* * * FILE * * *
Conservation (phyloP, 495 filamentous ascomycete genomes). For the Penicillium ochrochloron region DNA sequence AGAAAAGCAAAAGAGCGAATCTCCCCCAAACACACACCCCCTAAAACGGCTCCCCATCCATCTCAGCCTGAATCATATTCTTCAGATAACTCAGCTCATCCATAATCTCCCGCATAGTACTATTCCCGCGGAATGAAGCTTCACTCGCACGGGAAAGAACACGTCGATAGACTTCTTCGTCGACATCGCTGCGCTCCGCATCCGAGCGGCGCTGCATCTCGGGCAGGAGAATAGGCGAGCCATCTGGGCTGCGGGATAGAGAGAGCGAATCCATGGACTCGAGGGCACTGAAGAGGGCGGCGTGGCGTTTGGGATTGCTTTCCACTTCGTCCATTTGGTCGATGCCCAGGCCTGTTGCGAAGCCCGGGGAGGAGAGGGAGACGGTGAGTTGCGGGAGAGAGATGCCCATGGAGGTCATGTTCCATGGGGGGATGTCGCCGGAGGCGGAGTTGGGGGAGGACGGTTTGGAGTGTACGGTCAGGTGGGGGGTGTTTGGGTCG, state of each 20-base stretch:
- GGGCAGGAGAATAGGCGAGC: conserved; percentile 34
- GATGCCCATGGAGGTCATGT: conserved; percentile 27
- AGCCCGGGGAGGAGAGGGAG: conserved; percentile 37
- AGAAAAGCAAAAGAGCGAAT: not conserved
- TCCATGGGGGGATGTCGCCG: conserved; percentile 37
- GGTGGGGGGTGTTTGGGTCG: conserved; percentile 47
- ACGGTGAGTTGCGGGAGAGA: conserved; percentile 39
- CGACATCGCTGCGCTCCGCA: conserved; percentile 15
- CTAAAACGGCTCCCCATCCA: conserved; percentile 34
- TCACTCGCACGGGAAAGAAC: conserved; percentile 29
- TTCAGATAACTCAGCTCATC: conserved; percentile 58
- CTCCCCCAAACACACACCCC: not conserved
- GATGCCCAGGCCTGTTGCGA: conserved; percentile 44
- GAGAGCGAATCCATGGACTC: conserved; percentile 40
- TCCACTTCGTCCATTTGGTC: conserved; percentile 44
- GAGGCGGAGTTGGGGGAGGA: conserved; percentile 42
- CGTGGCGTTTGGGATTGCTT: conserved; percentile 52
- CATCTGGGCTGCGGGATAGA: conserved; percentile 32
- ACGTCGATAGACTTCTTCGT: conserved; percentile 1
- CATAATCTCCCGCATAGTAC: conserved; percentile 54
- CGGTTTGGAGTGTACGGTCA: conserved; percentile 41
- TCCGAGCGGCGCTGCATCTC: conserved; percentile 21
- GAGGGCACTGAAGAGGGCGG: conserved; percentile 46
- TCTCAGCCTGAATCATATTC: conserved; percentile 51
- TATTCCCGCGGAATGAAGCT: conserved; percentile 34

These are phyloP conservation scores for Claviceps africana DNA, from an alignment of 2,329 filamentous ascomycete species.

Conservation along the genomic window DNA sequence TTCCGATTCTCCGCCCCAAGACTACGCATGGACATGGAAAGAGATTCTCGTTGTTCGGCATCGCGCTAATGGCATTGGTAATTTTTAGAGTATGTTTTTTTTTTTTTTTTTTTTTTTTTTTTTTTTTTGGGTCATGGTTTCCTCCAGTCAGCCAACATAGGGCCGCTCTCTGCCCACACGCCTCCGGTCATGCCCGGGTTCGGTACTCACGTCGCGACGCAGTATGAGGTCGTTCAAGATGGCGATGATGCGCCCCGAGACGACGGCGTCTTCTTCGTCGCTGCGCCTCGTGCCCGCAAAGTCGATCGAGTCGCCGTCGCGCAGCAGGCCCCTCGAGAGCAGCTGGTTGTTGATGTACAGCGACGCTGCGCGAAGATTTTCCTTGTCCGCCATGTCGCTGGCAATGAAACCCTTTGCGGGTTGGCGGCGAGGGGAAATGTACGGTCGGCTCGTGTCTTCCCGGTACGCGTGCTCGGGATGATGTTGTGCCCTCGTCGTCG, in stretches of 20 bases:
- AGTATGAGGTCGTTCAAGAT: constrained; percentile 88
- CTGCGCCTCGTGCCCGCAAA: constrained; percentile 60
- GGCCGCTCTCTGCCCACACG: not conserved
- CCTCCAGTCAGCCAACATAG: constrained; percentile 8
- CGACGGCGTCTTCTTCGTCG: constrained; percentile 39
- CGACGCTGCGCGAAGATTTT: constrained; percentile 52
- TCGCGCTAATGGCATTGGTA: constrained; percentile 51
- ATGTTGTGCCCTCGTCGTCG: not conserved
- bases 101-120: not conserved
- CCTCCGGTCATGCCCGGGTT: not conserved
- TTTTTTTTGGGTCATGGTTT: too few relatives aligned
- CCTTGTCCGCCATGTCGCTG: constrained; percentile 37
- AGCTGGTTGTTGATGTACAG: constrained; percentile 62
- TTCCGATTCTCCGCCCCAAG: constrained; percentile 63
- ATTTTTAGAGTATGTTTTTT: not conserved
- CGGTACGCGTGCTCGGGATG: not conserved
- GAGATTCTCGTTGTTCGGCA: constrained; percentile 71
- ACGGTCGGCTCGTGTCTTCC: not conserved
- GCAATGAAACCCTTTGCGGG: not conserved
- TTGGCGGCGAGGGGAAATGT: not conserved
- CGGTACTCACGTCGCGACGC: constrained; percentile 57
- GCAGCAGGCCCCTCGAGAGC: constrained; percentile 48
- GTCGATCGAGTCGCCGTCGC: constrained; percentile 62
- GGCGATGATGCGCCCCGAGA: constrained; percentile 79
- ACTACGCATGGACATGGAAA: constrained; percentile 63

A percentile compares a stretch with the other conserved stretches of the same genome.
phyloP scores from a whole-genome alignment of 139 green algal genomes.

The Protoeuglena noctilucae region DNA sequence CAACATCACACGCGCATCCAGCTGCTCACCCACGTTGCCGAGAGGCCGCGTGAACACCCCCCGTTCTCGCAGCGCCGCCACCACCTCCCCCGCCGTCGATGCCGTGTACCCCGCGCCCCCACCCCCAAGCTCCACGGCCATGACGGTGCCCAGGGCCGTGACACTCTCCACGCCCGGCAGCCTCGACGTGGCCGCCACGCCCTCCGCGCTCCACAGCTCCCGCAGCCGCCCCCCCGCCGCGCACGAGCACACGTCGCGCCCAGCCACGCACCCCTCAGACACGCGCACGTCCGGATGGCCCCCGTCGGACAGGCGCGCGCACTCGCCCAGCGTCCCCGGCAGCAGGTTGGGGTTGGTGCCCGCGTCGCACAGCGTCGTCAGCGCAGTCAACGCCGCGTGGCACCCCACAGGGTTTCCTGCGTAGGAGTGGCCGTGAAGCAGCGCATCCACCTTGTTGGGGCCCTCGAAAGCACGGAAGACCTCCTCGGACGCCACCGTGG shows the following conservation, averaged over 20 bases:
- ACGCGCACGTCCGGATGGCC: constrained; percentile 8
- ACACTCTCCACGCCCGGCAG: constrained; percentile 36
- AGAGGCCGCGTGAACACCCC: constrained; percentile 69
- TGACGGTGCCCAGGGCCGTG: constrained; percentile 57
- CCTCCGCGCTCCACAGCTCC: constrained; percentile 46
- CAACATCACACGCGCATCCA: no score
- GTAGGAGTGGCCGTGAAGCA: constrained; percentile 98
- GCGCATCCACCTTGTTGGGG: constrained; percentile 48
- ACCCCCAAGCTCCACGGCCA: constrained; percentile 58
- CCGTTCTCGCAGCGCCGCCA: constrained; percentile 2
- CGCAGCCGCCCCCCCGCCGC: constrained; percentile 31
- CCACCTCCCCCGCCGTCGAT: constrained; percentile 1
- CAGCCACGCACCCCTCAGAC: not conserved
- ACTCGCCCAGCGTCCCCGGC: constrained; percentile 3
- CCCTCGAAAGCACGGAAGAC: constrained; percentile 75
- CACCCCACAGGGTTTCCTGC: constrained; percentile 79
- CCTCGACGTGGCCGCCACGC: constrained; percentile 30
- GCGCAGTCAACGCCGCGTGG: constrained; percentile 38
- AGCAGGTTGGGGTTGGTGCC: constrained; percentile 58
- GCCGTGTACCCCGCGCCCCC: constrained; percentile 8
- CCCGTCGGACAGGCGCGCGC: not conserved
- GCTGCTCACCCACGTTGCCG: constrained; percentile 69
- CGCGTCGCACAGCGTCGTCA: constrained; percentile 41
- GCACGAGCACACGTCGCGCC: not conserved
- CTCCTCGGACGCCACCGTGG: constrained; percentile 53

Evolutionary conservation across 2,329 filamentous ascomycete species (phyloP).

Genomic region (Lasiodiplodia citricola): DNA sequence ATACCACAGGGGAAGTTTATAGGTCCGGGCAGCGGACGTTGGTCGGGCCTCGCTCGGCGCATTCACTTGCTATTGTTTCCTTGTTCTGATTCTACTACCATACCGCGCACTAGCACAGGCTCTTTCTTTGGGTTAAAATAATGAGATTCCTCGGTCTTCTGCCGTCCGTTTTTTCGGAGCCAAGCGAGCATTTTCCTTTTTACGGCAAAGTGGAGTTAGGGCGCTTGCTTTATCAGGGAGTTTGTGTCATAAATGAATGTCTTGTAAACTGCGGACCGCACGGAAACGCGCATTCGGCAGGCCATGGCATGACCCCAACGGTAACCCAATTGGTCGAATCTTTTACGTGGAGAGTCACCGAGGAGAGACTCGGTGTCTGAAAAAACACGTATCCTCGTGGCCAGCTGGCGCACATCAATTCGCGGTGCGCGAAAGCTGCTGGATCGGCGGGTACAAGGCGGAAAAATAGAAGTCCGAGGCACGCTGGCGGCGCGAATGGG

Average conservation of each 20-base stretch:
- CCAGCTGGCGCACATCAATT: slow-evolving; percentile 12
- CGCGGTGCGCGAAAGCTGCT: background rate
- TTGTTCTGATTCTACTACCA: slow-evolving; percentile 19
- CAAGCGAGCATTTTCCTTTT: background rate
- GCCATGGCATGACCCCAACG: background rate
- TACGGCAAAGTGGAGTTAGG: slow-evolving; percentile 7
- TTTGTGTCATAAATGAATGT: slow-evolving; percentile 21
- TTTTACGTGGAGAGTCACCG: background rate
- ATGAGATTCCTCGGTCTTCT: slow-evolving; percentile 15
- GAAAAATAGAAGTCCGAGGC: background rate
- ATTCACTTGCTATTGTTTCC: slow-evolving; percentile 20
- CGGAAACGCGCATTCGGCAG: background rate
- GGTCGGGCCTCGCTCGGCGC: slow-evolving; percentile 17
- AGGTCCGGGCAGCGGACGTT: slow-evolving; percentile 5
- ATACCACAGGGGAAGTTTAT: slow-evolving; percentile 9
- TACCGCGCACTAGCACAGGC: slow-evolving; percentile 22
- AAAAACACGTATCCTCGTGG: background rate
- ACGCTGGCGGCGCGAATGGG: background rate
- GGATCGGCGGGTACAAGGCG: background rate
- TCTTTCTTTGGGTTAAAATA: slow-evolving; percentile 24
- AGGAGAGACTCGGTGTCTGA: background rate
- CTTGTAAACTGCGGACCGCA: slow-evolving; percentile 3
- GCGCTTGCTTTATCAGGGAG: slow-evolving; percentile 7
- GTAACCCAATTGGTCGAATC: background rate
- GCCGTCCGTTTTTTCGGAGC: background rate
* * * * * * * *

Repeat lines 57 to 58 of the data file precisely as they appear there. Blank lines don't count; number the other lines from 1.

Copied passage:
- ACGCGCACGTCCGGATGGCC: constrained; percentile 8
- ACACTCTCCACGCCCGGCAG: constrained; percentile 36